A VA Pharmacist received an order for 40 units of U-500 insulin and questioned its validity. The actual dose desired by the physician was 200 units. The physician indicated the 40 units reflected the mark on a U 100 syringe to which the patient was to draw back the plunger. This was found to be a common practice so the VA developed a system requirement which required physicians to indicate the total units/mls (Example: 200 units/.4ml) for U 500. Insulin must be in the chart and syringes calibrated in mls must be used.
As of November 2016, a new syringe to administer concentrated Humulin R U-500 (insulin regular) has been made available from the manufacturer, BD. The syringe measures U-500 insulin doses ranging from 25 units to 250 units in 5-unit segments. Prior to the release of the U-500 syringe, it was recommended to use a U-100 syringe or tuberculin syringe to administer U-500 insulin. But dosing errors frequently occurred to patients who drew doses from a vial into a U-100 or tuberculin syringe. Every unit on the U-100 syringe scale is equal to 5 units of U-500 insulin. So, a dose measuring “40” units in a U-100 syringe is really 200 units of U-500 insulin. With a tuberculin syringe, the U-500 insulin dose has to be measured in mL, not units. Both situations have led to serious insulin dosing errors. Now that a U-500 syringe is available, a U-100 syringe or tuberculin syringe should no longer be used to administer U-500 insulin in healthcare facilities or in the home.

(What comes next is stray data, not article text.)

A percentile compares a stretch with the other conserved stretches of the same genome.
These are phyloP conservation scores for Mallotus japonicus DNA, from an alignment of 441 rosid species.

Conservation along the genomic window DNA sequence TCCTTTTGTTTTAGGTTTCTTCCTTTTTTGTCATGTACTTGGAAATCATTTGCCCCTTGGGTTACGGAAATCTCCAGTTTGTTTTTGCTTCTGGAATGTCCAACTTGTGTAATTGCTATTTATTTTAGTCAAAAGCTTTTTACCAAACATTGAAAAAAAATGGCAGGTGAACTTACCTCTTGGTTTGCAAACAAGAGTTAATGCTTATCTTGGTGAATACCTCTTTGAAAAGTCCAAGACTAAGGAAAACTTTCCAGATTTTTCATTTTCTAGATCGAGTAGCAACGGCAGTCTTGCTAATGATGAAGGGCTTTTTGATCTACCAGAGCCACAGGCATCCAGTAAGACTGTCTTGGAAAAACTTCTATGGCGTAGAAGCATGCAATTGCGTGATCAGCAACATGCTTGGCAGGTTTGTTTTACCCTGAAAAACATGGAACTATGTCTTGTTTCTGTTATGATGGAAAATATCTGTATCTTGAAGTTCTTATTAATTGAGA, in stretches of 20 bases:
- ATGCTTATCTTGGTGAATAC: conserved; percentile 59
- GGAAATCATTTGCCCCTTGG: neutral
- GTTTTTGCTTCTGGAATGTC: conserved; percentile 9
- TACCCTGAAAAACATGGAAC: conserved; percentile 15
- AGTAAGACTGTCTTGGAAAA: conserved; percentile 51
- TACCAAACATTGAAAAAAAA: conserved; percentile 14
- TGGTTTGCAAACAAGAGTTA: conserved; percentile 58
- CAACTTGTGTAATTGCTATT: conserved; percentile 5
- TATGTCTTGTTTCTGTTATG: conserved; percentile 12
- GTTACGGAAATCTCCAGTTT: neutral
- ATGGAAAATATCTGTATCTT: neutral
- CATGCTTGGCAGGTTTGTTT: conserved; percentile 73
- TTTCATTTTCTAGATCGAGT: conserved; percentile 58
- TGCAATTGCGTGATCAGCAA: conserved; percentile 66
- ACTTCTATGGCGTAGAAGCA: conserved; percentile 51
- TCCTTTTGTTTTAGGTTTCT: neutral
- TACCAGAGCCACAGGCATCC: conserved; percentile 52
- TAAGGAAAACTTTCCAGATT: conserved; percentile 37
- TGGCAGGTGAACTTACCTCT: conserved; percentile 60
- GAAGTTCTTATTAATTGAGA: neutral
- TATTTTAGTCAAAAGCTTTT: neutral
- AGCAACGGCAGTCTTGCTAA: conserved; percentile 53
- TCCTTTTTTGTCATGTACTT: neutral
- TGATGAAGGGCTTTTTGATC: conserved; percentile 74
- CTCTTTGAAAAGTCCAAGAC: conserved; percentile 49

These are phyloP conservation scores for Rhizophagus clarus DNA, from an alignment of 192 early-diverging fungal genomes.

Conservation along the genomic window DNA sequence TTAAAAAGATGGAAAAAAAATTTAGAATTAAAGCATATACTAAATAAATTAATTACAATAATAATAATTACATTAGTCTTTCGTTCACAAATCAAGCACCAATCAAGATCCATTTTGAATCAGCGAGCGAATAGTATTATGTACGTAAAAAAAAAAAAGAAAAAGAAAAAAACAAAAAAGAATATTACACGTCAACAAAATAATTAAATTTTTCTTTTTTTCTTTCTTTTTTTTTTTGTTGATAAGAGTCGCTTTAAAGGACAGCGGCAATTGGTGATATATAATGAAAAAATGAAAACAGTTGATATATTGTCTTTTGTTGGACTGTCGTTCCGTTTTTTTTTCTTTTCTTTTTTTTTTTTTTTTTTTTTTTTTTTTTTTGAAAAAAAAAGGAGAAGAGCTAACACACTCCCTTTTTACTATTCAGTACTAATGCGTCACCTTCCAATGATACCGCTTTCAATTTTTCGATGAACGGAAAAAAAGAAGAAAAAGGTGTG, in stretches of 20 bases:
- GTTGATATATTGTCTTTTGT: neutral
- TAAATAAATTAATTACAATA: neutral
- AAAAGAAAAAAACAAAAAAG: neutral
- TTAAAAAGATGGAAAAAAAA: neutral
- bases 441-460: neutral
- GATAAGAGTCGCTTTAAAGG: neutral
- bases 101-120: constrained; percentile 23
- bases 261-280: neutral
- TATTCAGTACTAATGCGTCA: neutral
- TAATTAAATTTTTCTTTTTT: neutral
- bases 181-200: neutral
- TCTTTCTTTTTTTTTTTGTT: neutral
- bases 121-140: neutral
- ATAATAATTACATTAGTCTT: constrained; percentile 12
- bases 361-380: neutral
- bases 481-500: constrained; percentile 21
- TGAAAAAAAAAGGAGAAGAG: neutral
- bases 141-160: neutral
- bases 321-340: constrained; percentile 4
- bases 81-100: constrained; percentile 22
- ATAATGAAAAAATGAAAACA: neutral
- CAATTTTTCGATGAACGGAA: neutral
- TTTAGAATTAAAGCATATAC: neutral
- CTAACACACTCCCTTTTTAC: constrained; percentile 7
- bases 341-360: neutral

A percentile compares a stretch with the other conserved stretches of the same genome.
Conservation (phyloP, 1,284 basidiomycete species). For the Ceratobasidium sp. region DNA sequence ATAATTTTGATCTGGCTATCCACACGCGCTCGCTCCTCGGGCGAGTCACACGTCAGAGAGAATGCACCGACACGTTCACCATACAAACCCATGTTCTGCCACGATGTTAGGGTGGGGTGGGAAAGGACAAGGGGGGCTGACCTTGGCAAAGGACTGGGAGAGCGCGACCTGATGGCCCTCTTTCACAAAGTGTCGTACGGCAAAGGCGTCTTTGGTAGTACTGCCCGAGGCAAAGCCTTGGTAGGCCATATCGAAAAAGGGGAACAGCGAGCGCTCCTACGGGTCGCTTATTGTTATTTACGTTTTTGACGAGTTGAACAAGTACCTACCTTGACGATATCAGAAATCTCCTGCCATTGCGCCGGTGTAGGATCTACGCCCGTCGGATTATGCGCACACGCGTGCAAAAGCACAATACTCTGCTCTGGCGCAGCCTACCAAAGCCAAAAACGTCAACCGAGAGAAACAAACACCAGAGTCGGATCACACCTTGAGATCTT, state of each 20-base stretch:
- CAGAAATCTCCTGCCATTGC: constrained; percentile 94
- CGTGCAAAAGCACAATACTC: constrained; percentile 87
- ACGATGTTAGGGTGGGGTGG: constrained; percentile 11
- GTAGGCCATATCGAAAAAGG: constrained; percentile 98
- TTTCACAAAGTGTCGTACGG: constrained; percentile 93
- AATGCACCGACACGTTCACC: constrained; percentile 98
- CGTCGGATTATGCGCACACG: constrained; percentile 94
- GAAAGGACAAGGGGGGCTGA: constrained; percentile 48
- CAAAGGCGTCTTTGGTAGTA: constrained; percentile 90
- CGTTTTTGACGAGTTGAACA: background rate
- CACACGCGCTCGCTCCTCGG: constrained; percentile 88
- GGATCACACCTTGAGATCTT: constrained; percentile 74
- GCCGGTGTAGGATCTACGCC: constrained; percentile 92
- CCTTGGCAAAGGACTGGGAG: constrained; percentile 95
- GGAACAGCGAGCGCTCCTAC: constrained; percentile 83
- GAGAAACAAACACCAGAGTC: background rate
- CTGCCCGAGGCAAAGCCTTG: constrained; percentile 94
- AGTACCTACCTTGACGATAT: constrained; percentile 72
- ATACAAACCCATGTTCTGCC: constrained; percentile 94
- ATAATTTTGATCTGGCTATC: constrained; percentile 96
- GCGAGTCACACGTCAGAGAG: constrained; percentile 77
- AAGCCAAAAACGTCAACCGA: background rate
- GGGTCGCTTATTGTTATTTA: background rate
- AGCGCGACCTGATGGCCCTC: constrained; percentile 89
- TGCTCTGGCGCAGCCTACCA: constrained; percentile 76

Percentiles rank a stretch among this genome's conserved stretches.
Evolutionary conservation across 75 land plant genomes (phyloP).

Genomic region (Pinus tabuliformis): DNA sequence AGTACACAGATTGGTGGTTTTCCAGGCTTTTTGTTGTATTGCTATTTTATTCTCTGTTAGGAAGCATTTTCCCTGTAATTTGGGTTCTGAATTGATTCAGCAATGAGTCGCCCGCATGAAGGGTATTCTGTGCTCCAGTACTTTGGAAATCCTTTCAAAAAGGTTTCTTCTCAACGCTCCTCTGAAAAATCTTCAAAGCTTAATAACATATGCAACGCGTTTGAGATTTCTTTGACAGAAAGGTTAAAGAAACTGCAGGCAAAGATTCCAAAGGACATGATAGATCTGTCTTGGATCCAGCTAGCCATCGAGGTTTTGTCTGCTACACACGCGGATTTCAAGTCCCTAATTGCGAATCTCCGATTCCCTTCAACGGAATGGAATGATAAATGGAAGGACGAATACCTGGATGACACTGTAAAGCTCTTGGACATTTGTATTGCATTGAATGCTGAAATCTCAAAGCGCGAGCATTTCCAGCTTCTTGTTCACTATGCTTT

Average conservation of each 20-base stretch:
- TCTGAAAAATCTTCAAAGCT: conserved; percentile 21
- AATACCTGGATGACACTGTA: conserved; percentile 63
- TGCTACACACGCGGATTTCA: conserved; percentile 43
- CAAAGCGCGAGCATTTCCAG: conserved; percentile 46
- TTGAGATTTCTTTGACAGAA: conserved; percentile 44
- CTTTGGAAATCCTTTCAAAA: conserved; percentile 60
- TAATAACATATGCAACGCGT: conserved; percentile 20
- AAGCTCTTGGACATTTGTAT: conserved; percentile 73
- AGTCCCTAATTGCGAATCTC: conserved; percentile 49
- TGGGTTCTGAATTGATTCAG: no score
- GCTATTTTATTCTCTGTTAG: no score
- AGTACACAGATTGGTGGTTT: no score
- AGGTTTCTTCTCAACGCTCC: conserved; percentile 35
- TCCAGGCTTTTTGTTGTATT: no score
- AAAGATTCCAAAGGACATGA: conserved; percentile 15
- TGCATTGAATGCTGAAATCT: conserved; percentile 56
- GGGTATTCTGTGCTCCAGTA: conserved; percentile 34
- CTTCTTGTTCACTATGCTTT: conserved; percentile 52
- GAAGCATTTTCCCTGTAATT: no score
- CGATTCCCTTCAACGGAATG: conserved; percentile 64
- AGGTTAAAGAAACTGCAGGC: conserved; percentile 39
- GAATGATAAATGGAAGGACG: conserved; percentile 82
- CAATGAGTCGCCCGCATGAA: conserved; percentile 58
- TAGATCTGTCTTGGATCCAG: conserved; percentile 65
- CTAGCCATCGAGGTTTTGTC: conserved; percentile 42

Humulin R U-500 is also available in a prefilled pen, which also measures the concentrated insulin in 5-unit segments. With the Humulin R U-500 KwikPen, and now with the U-500 insulin syringe, the actual dose of U-500 insulin prescribed is the actual dose that is measured in the syringe or dialed with the pen. The updated information for physicians who prescribe Humulin R U-500 now requires all prescriptions for the U-500 insulin vials to be accompanied by prescriptions for the new U-500 insulin syringes. The updated information also recommends that healthcare providers:
- Instruct patients who use vials of U-500 to use only a U-500 insulin syringe
- Teach patients how to correctly draw the prescribed dose into the U-500 insulin syringe
- Confirm that the patient has understood the directions
Bottom Line: Always indicate the dose with the words “unit markings” as this clears up the question of how much insulin to put in the syringe.
Calibrating Insulin Correctly
Originally submitted by Keith Trettin, R. Ph., MBA; updated 2019 by Steve Freed.
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